Public Affairs

Samantha McCaughren

82-83 Business correspondent with the Sunday Business Post, Samantha McCaughren began her career in the Irish Independent. A love of writing and uncovering corruption means that she never has a dull moment. Here, she gives eolas an insight into the problems affecting Irish business during the recession.

How did you start out in journalism and how did you work your way to your current position?

My father Tom was a journalist in RTÉ and continues to be a writer, so although I tried not to be drawn to the same profession it was a natural path for me to take. I love writing and consume current affairs, so journalism allowed me to bring what I enjoy together.

I started off in the Irish Independent because it was first newspaper to publish an article I had written before I went on to do an MA in journalism at DCU. After spending ten years with the Independent, firstly as a news reporter and then as a business reporter, an opportunity came up to work in the Sunday Business Post.

I felt that I needed to work at another media group to broaden my perspective on reporting. I admired the way the Business Post got stuck into business news and felt that working there would give me a chance to really investigate the stories which impact on Irish companies.

Please describe your daily routine and how you source your stories.

Working in a Sunday newspaper means that our week starts off slowly and then gets busier. Friday is a hectic day and can often stretch beyond 12 hours. Our paper is all about getting exclusive stories and unique angles on the news, so some stories come through public relations sources, but many would come directly from people involved in the stories. One of the most important things for a journalist to build up is relationships with sources you trust and who trust you in return. Obviously the internet is a great starting point for a lot of stories, but a great contacts book is invaluable.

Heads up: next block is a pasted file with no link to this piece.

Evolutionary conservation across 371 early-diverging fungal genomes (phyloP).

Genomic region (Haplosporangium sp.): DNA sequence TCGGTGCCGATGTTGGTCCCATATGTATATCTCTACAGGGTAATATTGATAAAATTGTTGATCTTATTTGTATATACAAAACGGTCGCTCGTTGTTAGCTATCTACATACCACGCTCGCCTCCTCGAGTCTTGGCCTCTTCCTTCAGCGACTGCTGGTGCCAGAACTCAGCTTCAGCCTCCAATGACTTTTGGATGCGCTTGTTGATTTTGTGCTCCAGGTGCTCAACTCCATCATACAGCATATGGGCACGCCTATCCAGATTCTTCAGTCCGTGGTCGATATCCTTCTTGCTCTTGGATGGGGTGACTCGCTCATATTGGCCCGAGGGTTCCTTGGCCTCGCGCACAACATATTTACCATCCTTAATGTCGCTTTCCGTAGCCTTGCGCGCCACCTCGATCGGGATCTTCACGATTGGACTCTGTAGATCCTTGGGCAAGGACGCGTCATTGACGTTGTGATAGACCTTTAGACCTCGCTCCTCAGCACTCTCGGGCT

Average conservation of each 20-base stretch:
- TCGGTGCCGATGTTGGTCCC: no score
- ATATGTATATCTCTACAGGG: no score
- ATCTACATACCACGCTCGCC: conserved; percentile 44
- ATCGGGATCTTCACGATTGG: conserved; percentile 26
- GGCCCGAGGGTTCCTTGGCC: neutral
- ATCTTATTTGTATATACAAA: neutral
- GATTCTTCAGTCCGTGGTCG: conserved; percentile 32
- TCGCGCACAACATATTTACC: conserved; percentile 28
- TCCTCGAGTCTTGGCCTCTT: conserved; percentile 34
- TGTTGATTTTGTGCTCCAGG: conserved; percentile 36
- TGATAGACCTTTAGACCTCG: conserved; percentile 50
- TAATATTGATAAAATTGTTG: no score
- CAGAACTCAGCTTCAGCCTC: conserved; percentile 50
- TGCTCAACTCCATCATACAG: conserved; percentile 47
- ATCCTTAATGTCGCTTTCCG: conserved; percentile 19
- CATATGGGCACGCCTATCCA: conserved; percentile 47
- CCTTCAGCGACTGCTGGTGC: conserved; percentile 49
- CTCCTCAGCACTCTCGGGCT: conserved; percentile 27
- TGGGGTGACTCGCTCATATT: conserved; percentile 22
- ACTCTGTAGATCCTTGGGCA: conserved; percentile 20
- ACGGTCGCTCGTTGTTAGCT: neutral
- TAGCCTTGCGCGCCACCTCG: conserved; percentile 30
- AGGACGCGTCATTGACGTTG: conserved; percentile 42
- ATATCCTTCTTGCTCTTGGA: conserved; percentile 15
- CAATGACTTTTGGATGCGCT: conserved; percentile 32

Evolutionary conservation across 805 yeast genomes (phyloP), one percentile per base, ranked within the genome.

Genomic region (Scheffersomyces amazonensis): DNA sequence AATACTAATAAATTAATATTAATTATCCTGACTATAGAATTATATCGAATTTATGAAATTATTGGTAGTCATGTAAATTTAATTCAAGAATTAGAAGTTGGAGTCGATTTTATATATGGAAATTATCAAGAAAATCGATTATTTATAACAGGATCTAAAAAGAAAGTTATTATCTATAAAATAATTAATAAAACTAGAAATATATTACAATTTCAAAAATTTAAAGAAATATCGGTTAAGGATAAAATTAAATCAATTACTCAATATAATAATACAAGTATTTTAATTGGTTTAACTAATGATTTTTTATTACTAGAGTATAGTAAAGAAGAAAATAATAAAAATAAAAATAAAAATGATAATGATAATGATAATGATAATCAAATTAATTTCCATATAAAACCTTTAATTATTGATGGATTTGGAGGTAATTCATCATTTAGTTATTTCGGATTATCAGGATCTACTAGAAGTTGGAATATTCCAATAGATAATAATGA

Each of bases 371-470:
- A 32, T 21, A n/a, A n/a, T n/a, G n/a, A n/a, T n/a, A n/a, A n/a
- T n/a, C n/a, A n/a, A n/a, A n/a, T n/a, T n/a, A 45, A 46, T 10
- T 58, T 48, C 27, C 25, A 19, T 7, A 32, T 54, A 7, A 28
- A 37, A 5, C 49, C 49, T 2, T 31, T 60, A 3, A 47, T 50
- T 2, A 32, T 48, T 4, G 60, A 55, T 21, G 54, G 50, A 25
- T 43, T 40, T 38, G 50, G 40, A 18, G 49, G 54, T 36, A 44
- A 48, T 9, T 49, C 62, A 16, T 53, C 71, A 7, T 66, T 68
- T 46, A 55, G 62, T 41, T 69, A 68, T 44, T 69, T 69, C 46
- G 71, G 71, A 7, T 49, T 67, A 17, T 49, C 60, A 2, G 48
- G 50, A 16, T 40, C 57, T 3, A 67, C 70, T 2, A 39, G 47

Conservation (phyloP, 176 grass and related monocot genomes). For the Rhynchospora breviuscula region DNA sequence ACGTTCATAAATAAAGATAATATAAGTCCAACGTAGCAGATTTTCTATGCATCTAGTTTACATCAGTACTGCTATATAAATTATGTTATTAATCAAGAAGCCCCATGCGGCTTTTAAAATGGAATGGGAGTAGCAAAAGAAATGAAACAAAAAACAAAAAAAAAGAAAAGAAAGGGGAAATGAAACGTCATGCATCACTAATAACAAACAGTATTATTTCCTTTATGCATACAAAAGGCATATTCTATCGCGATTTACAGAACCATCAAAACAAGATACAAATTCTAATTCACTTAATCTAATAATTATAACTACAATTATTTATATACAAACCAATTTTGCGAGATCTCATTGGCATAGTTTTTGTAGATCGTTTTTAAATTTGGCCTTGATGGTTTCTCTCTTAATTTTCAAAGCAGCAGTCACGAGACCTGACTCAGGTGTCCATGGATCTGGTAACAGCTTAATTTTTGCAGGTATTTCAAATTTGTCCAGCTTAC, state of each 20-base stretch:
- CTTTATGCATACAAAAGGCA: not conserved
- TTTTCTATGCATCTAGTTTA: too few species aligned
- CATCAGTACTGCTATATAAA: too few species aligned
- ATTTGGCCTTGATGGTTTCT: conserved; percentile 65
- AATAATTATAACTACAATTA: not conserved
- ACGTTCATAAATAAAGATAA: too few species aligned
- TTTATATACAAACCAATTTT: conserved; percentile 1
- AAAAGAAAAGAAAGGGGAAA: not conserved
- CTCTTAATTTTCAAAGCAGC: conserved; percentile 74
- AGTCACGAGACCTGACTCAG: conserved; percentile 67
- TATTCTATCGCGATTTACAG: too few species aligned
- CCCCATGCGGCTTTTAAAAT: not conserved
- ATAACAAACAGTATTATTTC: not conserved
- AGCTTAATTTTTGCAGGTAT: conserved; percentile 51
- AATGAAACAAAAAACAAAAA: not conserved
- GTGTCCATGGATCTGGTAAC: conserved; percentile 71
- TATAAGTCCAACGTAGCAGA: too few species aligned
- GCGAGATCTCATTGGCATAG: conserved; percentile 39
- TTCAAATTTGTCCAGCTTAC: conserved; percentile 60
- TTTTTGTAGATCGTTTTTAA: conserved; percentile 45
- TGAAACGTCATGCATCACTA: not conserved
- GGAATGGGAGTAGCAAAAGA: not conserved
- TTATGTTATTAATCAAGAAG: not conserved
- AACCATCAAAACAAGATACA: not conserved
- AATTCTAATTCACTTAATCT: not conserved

What makes a good business story?

A story which exposes corruption, wrong-doing or cosy deals between people in power makes for great headlines. Such stories can be difficult to prove and journalists have to be wary that they stay on the right side of Ireland’s strict libel laws. Unfortunately, a lot of big business stories have been bad news of late, many linked to the post-property boom fallout.

I82-83b n your view, what are the three most important influences on Irish businesses at the moment?

Everything is linked to the poor performance of the economy at the moment. The most important issue for most businesses is some sign that recovery is coming. While some data has suggested that the worst is over, most companies haven’t seen much evidence of that. For many companies, survival continues to be their main concern.

A second issue which we have dealt with extensively in the Sunday Business Post is bank lending and borrowing. While banks say they are lending, small companies feel that policies have changed unfairly. The banks had to make the decision to stop lending to businesses which will they feel will never be able to pay them back but they should try and stick with businesses because they will have a future when the economy picks up.

And thirdly, businesses will be anxiously awaiting the Budget to see what the impact is on their operations and their customers.

What are the most memorable stories you have covered in your career to date?

The stories which I most enjoy covering are corporate battles. These power struggles often get quite bitter and it’s impossible to predict the different twists and turns which will follow. The investment by Denis O’Brien in Independent News and Media was fascinating, given that he was once described as a “gnat” by the media group’s management but has now gone on to become the biggest investor. From a bigger picture, the sudden decline of the Irish economy has been incredible to write about and it affects almost every business story we now cover.

How do you like to relax outside work?

My 20-month-old son Tom is in the crèche most of the week, so it’s fantastic to be able to spend time with him and my husband Peter at the weekends. I enjoy running and keeping fit and love cinema. Like a lot of journalists I love a couple of drinks and a good chat about the ins and outs of a great story, some of which will never make it into print. But since becoming a mother, spending time at home has become more important.

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